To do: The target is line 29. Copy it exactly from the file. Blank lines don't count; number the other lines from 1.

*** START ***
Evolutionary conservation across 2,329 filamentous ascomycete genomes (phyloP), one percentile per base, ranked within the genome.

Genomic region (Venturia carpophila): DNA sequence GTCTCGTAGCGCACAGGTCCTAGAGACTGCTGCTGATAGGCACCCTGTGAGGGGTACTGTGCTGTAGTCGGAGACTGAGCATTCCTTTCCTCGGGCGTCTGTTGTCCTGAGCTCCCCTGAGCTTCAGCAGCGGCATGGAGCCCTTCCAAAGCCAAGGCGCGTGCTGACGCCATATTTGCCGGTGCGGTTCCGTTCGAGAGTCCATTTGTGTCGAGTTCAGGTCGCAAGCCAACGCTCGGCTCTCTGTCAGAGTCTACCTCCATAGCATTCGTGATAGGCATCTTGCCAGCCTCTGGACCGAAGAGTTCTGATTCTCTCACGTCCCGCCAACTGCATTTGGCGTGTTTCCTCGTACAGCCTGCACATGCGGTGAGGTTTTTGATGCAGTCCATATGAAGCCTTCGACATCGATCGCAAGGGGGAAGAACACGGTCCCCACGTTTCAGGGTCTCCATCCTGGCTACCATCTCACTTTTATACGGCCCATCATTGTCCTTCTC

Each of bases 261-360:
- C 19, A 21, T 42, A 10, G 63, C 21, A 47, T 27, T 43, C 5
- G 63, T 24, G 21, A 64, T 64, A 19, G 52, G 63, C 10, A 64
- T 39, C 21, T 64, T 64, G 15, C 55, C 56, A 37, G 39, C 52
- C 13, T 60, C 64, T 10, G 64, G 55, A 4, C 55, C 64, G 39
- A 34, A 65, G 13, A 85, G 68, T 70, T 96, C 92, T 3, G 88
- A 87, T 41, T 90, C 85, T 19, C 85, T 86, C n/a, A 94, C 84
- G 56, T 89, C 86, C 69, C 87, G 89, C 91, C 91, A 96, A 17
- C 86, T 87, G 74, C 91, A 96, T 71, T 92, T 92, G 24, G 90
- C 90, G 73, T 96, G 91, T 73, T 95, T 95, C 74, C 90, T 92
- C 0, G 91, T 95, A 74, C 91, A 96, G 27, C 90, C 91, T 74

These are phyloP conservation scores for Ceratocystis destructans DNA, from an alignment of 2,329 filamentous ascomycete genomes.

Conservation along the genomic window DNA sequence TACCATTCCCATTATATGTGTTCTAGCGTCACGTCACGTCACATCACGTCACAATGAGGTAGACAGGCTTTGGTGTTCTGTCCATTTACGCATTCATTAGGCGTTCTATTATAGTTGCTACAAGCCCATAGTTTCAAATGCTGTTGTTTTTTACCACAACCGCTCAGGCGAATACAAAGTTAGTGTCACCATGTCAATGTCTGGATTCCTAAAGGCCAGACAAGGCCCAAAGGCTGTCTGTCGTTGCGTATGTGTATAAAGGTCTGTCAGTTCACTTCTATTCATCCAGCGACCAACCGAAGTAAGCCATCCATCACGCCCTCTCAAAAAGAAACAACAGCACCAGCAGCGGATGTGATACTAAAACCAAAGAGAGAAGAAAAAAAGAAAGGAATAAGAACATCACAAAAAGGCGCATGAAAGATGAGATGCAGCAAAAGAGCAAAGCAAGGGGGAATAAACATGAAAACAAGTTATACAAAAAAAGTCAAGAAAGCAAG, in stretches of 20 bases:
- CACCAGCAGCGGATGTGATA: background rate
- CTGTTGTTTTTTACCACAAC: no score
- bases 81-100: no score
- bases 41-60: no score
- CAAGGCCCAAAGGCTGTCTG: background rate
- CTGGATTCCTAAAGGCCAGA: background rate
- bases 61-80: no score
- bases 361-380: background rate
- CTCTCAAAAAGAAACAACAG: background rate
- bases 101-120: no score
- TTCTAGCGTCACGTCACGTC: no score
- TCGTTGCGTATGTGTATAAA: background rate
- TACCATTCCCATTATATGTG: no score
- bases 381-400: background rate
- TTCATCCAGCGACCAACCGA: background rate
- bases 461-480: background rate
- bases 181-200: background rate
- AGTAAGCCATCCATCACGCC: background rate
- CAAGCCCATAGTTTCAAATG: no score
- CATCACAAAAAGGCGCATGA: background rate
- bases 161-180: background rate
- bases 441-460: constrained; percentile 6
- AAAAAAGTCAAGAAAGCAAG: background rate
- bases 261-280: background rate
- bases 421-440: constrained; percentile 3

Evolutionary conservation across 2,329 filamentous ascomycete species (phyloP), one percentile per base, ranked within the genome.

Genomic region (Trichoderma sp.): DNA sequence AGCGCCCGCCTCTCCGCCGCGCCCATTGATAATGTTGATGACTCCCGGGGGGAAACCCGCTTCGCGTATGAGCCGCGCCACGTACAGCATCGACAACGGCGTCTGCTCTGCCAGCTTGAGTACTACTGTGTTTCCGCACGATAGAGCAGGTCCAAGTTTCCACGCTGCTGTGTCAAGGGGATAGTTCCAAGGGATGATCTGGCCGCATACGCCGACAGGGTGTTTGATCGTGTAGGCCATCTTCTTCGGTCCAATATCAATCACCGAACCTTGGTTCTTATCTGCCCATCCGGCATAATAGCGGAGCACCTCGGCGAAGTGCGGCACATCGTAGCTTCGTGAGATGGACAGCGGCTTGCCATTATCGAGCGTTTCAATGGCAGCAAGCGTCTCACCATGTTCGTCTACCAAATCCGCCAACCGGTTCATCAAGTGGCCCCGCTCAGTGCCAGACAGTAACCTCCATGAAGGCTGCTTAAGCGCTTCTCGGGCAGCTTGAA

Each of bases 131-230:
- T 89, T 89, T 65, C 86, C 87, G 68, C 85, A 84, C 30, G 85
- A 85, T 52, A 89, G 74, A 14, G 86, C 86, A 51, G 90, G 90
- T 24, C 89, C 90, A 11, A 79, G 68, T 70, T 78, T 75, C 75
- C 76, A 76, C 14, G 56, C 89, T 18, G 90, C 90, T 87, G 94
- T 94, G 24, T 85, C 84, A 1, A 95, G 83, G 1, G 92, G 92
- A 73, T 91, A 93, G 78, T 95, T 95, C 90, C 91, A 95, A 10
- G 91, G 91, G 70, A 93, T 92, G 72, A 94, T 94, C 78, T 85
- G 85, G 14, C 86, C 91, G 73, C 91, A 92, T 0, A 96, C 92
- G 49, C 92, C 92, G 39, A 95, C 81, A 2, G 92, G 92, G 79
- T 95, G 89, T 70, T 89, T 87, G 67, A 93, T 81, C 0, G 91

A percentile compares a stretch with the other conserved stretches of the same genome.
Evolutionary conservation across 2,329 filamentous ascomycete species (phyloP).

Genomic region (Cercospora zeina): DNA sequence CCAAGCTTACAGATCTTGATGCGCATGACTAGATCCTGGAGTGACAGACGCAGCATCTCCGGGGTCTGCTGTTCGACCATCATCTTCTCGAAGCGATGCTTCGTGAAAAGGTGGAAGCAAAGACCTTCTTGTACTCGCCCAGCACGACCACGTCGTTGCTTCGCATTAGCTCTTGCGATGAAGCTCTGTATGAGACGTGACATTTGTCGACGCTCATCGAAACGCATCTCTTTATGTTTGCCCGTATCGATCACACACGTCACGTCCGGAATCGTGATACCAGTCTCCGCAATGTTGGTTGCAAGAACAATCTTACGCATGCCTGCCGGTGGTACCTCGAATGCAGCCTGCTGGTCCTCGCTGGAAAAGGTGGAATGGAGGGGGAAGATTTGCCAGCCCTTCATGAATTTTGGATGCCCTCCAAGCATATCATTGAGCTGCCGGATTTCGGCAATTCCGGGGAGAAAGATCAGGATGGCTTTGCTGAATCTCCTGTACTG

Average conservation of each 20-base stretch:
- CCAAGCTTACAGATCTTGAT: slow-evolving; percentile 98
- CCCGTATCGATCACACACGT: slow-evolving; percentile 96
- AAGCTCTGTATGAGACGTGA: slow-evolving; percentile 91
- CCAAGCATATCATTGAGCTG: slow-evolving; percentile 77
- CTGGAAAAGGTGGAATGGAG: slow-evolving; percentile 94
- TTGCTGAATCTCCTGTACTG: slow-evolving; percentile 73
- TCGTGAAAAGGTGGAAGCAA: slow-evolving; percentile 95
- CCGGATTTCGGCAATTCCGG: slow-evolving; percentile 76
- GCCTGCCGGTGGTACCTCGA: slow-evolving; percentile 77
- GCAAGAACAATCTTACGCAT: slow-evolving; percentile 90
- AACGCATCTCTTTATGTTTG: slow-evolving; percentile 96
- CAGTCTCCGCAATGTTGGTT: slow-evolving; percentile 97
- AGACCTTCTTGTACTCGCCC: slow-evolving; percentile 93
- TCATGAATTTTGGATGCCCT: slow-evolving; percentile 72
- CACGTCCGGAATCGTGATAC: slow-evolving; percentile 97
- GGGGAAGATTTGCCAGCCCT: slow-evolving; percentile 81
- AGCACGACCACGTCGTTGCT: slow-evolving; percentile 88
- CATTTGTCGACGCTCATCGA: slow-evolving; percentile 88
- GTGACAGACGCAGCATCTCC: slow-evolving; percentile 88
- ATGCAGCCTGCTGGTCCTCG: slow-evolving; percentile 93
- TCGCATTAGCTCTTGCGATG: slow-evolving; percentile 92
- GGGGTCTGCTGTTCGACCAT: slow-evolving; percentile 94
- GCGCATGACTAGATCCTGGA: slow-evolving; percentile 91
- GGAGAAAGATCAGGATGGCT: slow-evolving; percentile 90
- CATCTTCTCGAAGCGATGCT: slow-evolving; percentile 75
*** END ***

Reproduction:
- bases 381-400: background rate